Under the Nazis, Michel Oppenheim - lawyer, patriot and porcelain collector - is made head of the Jewish community in Mainz. The minutes of his regular meetings with Gestapo functionary Schwoerer survive. Civilly, they discuss the pettiest details of Nazi terror and arrangements for the deportations east. Thanks to his non-Jewish, wife Oppenheim survives.
Once the war ends, the tables are turned. Schwoerer begs Oppenheim for a testimonial, which could save him from a US war crimes trial and execution. Oppenheimer must decide whether to help the man who sat across the table during the past six years of horror and humiliation.
Starring Ed Stoppard, Julian Rhind-Tutt and featuring Robin Lustig.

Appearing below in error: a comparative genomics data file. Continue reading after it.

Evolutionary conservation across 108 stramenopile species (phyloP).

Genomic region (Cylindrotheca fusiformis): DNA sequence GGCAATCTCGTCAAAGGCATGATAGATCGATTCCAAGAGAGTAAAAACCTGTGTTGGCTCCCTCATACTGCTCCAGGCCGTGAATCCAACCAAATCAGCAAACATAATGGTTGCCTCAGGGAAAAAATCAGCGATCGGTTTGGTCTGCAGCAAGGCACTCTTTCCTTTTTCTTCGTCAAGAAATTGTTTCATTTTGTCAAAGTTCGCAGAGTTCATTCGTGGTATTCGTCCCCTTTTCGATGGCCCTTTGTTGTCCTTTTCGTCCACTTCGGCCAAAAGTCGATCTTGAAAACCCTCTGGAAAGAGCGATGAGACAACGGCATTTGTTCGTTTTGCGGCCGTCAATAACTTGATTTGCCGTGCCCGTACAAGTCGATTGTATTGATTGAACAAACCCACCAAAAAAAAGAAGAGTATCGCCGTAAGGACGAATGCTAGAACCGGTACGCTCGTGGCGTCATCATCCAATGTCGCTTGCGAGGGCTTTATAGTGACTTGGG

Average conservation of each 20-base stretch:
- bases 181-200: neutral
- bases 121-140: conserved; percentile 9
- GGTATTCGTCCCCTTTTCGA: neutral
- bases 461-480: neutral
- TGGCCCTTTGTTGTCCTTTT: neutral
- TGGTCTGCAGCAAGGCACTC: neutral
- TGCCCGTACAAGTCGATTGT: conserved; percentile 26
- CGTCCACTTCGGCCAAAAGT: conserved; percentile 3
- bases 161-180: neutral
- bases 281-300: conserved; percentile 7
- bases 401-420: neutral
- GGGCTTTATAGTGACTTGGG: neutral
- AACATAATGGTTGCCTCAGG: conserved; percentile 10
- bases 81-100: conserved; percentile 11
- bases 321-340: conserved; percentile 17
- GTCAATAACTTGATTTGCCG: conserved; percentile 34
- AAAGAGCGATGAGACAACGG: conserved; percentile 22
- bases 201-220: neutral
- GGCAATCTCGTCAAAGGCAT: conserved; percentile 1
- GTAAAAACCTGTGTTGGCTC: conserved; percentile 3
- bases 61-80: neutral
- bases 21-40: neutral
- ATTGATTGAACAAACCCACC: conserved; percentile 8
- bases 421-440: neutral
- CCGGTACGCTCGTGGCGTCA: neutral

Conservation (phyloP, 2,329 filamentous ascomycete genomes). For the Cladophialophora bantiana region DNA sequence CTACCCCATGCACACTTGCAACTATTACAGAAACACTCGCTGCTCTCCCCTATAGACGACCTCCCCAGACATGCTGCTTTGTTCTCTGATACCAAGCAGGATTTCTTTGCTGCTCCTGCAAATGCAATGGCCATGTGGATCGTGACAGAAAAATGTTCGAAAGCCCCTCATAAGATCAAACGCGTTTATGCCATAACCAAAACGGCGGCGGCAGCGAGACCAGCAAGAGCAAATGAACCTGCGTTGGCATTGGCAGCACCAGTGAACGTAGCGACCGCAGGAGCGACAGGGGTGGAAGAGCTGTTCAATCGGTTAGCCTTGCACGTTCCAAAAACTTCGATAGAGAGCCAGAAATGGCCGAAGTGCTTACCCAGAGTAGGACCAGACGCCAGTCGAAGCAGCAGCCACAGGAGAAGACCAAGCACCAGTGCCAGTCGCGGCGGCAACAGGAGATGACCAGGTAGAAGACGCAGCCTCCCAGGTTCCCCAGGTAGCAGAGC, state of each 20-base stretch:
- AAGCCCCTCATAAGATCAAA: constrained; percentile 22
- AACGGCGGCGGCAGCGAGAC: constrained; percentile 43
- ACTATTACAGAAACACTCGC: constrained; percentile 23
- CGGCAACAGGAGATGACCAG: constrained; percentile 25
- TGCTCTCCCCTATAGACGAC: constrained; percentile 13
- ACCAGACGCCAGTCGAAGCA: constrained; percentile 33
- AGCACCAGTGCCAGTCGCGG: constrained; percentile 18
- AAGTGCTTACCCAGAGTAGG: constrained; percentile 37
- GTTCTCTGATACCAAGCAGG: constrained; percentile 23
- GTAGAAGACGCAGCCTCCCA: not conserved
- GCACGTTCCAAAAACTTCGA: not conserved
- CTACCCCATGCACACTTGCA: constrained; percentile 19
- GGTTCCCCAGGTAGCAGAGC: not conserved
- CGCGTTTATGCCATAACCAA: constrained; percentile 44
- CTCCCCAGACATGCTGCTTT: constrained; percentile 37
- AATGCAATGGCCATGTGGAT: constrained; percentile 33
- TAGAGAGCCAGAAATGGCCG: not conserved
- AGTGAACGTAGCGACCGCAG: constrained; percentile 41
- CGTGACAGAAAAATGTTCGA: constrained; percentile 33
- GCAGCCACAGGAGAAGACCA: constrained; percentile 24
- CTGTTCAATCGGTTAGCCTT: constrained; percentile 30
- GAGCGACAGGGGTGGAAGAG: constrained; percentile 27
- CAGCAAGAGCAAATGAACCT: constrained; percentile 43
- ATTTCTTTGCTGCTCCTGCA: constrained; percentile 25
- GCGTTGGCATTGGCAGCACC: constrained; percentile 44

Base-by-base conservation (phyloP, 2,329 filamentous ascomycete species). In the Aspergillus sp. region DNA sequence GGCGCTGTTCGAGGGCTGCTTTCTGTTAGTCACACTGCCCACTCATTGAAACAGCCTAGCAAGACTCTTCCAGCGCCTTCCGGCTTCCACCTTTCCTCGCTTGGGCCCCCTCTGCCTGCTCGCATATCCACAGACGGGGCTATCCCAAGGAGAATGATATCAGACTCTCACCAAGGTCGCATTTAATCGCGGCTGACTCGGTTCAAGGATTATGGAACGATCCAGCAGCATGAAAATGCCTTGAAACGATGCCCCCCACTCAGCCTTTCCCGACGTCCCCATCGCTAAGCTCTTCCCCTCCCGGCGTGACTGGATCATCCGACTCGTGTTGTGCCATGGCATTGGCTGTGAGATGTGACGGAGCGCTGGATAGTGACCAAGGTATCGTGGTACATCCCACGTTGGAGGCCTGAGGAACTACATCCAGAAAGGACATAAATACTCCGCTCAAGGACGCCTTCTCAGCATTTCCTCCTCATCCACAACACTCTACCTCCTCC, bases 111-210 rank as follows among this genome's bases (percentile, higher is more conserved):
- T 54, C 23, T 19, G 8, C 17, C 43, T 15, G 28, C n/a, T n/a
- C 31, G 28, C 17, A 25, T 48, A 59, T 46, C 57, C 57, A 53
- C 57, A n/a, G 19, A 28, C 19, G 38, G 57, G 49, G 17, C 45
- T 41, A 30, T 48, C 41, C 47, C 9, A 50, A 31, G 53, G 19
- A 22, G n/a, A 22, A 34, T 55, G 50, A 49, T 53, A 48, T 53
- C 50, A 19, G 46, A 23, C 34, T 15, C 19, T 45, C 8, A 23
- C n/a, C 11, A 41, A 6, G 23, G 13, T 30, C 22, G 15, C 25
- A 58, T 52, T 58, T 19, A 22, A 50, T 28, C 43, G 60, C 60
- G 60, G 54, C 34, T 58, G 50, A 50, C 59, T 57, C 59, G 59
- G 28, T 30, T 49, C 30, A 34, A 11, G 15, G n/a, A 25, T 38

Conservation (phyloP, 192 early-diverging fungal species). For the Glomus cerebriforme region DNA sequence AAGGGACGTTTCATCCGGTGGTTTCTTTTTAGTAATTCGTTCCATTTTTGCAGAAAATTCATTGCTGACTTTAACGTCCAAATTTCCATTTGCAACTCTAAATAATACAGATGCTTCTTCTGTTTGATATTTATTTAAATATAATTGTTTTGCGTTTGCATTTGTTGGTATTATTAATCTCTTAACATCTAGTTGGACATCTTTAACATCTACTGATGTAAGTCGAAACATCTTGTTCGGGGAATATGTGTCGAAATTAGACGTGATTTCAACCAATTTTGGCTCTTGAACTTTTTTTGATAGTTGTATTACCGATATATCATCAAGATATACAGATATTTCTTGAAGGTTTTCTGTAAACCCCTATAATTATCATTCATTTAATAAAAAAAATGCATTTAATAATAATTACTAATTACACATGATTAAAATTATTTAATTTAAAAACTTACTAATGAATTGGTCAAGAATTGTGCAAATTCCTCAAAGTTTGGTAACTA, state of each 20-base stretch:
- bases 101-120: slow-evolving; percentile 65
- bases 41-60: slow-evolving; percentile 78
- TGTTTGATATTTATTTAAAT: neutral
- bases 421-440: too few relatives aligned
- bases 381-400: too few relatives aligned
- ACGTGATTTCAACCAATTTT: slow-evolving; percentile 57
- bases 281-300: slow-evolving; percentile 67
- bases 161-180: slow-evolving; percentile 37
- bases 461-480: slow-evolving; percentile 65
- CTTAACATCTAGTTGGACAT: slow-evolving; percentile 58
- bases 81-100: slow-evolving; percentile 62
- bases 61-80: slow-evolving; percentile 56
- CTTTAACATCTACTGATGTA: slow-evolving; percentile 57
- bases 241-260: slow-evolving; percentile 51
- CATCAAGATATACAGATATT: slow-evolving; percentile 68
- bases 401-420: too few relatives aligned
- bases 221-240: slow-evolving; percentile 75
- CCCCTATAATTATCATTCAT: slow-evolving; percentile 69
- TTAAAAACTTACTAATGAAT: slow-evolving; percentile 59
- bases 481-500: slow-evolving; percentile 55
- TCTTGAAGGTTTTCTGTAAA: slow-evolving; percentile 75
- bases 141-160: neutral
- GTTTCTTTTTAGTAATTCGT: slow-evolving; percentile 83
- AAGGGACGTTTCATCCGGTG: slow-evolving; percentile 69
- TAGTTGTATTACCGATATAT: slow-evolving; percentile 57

November 11, 2018 Subject:
Lest we forget
A stunning piece. Somehow, inexplicably, the pettiness and meanness found in the minutes paint a human picture of an evil hatred that was casual and normalised. It is almost impossible to empathise with huge numbers but this is a way in to a place where, I guess, none of us wants to go yet which none of us has any right to ignore.
The play is finely acted and very well structured, with the storyline/discussion both driven and illustrated by excerpts from the minutes. It is not preachy - indeed it is all the more affecting for an almost matter of fact approach. The end seems just right, including the following lines:
“If it existed once it could happen again.”
“One day those who need to know can know what happened.”
Take a look around the world today. Are those who need to know still listening?
Lest we forget – not just the victims but also the how and the why. 11.11.18